NASHVILLE, TN (WSMV) - The significance that a woman could hold the title “Director of Motorsports” for the world’s largest tire and rubber company isn’t lost on Lisa Boggs.
"I've worked a lot of years to be able to contribute to this," she says resolutely, speaking from the lobby of Bridgestone Tower in downtown Nashville.
Boggs, a woman with a lengthy background in marketing at high-end agencies, never saw herself in motorsports until she began working in the field. Out of college, she began working at Leo Burnett, a global ad agency based in Chicago. Philip Morris, which owned Marlboro, sponsored Team Penske.
"We were working with them on how to activate and use the sponsorship," Boggs said. "I realized I liked it, and when I was ready to transition from the agency, it just so happened they were looking for someone to do marketing and communications while working with Al Unser Jr. – a very well-known driver at the time. And I said, 'what about me?'"
Taking that job was the step that cemented Boggs in motorsports. She continued to work with teams and drivers as she moved up the ranks, eventually moving to Nashville to be one of 4,000 team members working for Bridgestone in the mid-state. But her role was to lead an entire division. It means she spends much time on the road.
Bridgestone owns Firestone, the tire supplier for IndyCar and headquartered in Nashville for more than 30 years. The company celebrates it's a connection to motorsports and honors the partnership by displaying an IndyCar in its lobby.
"We've got a season that runs from about March to September," Boggs said. "It's about 17 races, so I'm at all but maybe two [races]."
Boggs travels with a team of up to eleven people to races. She ensures the tires arrive, hosts important guests, manages relations with series officials and drivers, and working with news media, among other things.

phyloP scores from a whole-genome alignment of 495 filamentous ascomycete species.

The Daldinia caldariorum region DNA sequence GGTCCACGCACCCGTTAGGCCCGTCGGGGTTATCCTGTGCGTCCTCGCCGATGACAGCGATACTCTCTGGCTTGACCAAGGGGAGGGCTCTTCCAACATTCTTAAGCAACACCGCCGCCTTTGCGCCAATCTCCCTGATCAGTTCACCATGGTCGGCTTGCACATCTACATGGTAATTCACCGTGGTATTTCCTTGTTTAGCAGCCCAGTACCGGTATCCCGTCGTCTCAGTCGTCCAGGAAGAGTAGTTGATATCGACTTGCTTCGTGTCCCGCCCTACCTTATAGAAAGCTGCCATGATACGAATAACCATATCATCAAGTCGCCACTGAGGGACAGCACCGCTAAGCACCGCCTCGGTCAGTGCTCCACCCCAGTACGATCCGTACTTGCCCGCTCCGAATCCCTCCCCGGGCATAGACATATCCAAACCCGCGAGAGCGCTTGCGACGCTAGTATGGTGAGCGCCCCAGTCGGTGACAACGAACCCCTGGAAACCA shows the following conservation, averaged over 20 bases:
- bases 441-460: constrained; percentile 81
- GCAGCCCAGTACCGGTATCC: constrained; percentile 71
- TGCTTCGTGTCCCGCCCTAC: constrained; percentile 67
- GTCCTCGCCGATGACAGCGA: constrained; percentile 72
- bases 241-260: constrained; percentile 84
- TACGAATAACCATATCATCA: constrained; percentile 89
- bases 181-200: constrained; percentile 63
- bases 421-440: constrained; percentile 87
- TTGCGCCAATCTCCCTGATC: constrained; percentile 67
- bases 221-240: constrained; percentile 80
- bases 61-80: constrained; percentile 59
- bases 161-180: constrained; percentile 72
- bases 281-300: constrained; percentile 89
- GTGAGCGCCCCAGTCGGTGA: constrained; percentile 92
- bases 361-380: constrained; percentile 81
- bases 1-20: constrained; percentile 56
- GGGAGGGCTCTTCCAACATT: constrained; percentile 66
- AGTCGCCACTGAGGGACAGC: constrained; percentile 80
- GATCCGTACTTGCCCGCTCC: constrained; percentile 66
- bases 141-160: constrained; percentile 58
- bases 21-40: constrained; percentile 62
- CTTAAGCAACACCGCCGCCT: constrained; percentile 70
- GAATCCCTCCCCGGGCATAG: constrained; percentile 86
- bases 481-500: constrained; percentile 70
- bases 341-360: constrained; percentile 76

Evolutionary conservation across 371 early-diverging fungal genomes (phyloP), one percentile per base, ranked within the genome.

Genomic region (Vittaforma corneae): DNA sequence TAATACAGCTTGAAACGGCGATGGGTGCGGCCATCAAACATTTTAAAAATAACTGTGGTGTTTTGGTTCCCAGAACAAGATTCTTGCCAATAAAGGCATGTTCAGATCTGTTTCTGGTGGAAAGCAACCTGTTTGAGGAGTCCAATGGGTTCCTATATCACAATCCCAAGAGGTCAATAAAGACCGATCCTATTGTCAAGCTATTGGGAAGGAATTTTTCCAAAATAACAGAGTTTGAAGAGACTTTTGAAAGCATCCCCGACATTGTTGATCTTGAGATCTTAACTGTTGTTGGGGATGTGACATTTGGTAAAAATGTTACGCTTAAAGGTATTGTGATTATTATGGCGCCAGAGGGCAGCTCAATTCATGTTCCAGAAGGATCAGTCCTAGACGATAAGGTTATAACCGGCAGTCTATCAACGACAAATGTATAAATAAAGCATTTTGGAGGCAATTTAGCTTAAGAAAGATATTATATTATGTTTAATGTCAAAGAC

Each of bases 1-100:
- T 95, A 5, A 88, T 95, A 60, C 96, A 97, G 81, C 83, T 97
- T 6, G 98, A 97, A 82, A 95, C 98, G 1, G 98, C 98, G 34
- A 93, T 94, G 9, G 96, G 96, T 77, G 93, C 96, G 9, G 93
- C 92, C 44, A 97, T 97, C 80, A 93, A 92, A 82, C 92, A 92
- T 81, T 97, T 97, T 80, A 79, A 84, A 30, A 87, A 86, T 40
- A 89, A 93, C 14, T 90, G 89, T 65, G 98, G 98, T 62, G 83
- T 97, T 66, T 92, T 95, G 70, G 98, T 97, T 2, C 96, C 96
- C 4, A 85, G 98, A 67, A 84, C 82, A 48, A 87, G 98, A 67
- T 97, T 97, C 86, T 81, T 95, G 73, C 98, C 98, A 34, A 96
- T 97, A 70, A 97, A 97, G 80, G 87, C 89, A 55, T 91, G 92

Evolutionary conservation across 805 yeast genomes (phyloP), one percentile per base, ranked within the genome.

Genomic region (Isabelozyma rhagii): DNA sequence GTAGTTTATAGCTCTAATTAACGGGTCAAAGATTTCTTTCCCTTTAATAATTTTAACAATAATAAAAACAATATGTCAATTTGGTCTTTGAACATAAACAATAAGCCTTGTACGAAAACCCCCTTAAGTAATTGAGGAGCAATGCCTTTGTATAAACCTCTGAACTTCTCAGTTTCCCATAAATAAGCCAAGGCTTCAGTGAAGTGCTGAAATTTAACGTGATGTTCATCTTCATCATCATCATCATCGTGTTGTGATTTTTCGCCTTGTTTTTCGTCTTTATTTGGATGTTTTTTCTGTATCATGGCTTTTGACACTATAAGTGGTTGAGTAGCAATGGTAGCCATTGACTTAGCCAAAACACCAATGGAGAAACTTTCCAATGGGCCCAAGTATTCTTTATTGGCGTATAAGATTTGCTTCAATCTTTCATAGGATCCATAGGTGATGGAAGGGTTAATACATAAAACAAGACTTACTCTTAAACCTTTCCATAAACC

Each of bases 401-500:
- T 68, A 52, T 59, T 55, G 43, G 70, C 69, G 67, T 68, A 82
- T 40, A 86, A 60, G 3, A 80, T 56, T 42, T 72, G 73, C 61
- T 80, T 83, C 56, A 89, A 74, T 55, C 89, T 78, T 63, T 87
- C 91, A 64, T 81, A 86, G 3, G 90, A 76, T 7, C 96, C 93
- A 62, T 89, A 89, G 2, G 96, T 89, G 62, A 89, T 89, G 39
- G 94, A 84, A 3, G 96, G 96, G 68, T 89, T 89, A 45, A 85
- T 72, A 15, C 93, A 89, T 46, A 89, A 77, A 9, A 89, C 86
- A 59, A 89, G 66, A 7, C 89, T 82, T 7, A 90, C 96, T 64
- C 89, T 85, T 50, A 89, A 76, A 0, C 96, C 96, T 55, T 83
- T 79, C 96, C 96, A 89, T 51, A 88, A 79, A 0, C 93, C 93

"It's such a mix, and it's completely a team effort," Boggs said. "So, we're a bunch of like-minded people who are very passionate about this who travel around most weekends. It's almost more of a lifestyle instead of a job."
When Boggs travels, she often speaks at STEM and DE&I programs that showcase women in motorsports. She makes it a personal mission to show young girls they have the power to shape their lives.
"[I tell them] Your life, it doesn't have to look a certain way. Be whom you want to be. Be what you want to be. Be okay with that," Boggs said. "You can and should be all of it: you need to be tough, you need to be good at your job, you need to be anything, man, woman, different [to do the job]."
As a final piece of advice, Lisa encourages everyone to 'raise your hand,' saying decision-makers often have no idea where your interests lie unless you inform them.
"When you see your moment, you speak up, and you raise your hand, or you make yourself known, and you seize the opportunity."